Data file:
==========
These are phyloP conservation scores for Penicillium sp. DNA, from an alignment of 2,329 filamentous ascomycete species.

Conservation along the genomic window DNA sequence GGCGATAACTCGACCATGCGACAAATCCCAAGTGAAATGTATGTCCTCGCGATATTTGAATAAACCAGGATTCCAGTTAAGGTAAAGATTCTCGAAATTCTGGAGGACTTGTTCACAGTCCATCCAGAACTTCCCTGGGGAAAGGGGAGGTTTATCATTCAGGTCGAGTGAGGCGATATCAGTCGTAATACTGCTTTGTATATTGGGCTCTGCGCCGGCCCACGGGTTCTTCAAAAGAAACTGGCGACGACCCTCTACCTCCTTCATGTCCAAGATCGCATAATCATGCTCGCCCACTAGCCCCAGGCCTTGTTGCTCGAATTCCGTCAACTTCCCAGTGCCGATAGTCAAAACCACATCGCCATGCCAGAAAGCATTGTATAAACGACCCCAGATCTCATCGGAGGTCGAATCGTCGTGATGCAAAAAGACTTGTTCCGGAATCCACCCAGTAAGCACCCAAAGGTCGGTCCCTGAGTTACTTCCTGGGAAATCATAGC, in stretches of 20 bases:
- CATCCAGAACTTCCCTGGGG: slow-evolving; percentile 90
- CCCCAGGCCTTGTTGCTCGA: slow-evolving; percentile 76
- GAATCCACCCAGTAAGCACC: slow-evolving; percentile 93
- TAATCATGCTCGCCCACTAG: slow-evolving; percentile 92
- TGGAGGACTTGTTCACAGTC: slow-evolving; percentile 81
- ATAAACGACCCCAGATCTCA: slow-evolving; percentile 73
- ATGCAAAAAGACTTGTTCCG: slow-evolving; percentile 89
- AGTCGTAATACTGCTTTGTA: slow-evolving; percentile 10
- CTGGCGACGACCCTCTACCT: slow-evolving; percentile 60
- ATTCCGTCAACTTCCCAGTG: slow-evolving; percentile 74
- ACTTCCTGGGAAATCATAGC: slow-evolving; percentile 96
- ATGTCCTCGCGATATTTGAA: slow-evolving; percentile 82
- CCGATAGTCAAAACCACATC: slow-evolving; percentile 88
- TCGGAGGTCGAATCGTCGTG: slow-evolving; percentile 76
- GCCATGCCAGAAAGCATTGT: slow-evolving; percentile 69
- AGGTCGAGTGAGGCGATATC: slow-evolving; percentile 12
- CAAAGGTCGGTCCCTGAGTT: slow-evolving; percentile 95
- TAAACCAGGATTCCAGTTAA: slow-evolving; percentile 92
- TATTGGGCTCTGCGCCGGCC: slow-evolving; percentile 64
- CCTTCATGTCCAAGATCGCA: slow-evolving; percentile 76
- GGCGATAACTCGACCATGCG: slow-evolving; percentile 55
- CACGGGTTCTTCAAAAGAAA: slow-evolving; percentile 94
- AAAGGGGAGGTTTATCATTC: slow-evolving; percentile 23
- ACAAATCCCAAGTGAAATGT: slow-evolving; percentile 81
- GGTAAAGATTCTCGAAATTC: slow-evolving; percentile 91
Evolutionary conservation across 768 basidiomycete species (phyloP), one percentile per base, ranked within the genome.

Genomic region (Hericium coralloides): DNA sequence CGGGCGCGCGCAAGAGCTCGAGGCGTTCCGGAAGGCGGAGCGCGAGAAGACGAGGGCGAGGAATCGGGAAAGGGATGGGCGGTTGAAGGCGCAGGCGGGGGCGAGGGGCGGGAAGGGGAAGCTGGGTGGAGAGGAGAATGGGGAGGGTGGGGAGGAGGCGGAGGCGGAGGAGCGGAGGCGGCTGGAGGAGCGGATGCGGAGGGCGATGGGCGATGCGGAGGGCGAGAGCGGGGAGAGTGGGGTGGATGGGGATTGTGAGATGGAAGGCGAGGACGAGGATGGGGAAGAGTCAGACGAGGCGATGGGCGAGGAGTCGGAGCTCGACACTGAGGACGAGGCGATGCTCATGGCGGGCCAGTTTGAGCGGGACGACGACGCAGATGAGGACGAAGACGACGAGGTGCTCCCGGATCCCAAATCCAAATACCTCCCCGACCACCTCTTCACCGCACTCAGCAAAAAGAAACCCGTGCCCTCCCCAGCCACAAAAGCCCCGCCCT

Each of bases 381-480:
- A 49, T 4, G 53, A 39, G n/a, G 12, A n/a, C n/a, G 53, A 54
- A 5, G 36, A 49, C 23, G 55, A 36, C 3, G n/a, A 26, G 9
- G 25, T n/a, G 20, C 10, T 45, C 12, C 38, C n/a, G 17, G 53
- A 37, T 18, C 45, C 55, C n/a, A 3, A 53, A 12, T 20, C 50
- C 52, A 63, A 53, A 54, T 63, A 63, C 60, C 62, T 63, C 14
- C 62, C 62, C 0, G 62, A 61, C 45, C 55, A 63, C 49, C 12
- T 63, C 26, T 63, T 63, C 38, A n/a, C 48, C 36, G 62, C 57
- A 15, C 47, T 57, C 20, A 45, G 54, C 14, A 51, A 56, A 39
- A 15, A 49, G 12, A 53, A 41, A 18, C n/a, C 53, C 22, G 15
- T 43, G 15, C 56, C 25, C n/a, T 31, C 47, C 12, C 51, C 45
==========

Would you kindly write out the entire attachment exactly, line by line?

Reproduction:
These are phyloP conservation scores for Penicillium sp. DNA, from an alignment of 2,329 filamentous ascomycete species.

Conservation along the genomic window DNA sequence GGCGATAACTCGACCATGCGACAAATCCCAAGTGAAATGTATGTCCTCGCGATATTTGAATAAACCAGGATTCCAGTTAAGGTAAAGATTCTCGAAATTCTGGAGGACTTGTTCACAGTCCATCCAGAACTTCCCTGGGGAAAGGGGAGGTTTATCATTCAGGTCGAGTGAGGCGATATCAGTCGTAATACTGCTTTGTATATTGGGCTCTGCGCCGGCCCACGGGTTCTTCAAAAGAAACTGGCGACGACCCTCTACCTCCTTCATGTCCAAGATCGCATAATCATGCTCGCCCACTAGCCCCAGGCCTTGTTGCTCGAATTCCGTCAACTTCCCAGTGCCGATAGTCAAAACCACATCGCCATGCCAGAAAGCATTGTATAAACGACCCCAGATCTCATCGGAGGTCGAATCGTCGTGATGCAAAAAGACTTGTTCCGGAATCCACCCAGTAAGCACCCAAAGGTCGGTCCCTGAGTTACTTCCTGGGAAATCATAGC, in stretches of 20 bases:
- CATCCAGAACTTCCCTGGGG: slow-evolving; percentile 90
- CCCCAGGCCTTGTTGCTCGA: slow-evolving; percentile 76
- GAATCCACCCAGTAAGCACC: slow-evolving; percentile 93
- TAATCATGCTCGCCCACTAG: slow-evolving; percentile 92
- TGGAGGACTTGTTCACAGTC: slow-evolving; percentile 81
- ATAAACGACCCCAGATCTCA: slow-evolving; percentile 73
- ATGCAAAAAGACTTGTTCCG: slow-evolving; percentile 89
- AGTCGTAATACTGCTTTGTA: slow-evolving; percentile 10
- CTGGCGACGACCCTCTACCT: slow-evolving; percentile 60
- ATTCCGTCAACTTCCCAGTG: slow-evolving; percentile 74
- ACTTCCTGGGAAATCATAGC: slow-evolving; percentile 96
- ATGTCCTCGCGATATTTGAA: slow-evolving; percentile 82
- CCGATAGTCAAAACCACATC: slow-evolving; percentile 88
- TCGGAGGTCGAATCGTCGTG: slow-evolving; percentile 76
- GCCATGCCAGAAAGCATTGT: slow-evolving; percentile 69
- AGGTCGAGTGAGGCGATATC: slow-evolving; percentile 12
- CAAAGGTCGGTCCCTGAGTT: slow-evolving; percentile 95
- TAAACCAGGATTCCAGTTAA: slow-evolving; percentile 92
- TATTGGGCTCTGCGCCGGCC: slow-evolving; percentile 64
- CCTTCATGTCCAAGATCGCA: slow-evolving; percentile 76
- GGCGATAACTCGACCATGCG: slow-evolving; percentile 55
- CACGGGTTCTTCAAAAGAAA: slow-evolving; percentile 94
- AAAGGGGAGGTTTATCATTC: slow-evolving; percentile 23
- ACAAATCCCAAGTGAAATGT: slow-evolving; percentile 81
- GGTAAAGATTCTCGAAATTC: slow-evolving; percentile 91
Evolutionary conservation across 768 basidiomycete species (phyloP), one percentile per base, ranked within the genome.

Genomic region (Hericium coralloides): DNA sequence CGGGCGCGCGCAAGAGCTCGAGGCGTTCCGGAAGGCGGAGCGCGAGAAGACGAGGGCGAGGAATCGGGAAAGGGATGGGCGGTTGAAGGCGCAGGCGGGGGCGAGGGGCGGGAAGGGGAAGCTGGGTGGAGAGGAGAATGGGGAGGGTGGGGAGGAGGCGGAGGCGGAGGAGCGGAGGCGGCTGGAGGAGCGGATGCGGAGGGCGATGGGCGATGCGGAGGGCGAGAGCGGGGAGAGTGGGGTGGATGGGGATTGTGAGATGGAAGGCGAGGACGAGGATGGGGAAGAGTCAGACGAGGCGATGGGCGAGGAGTCGGAGCTCGACACTGAGGACGAGGCGATGCTCATGGCGGGCCAGTTTGAGCGGGACGACGACGCAGATGAGGACGAAGACGACGAGGTGCTCCCGGATCCCAAATCCAAATACCTCCCCGACCACCTCTTCACCGCACTCAGCAAAAAGAAACCCGTGCCCTCCCCAGCCACAAAAGCCCCGCCCT

Each of bases 381-480:
- A 49, T 4, G 53, A 39, G n/a, G 12, A n/a, C n/a, G 53, A 54
- A 5, G 36, A 49, C 23, G 55, A 36, C 3, G n/a, A 26, G 9
- G 25, T n/a, G 20, C 10, T 45, C 12, C 38, C n/a, G 17, G 53
- A 37, T 18, C 45, C 55, C n/a, A 3, A 53, A 12, T 20, C 50
- C 52, A 63, A 53, A 54, T 63, A 63, C 60, C 62, T 63, C 14
- C 62, C 62, C 0, G 62, A 61, C 45, C 55, A 63, C 49, C 12
- T 63, C 26, T 63, T 63, C 38, A n/a, C 48, C 36, G 62, C 57
- A 15, C 47, T 57, C 20, A 45, G 54, C 14, A 51, A 56, A 39
- A 15, A 49, G 12, A 53, A 41, A 18, C n/a, C 53, C 22, G 15
- T 43, G 15, C 56, C 25, C n/a, T 31, C 47, C 12, C 51, C 45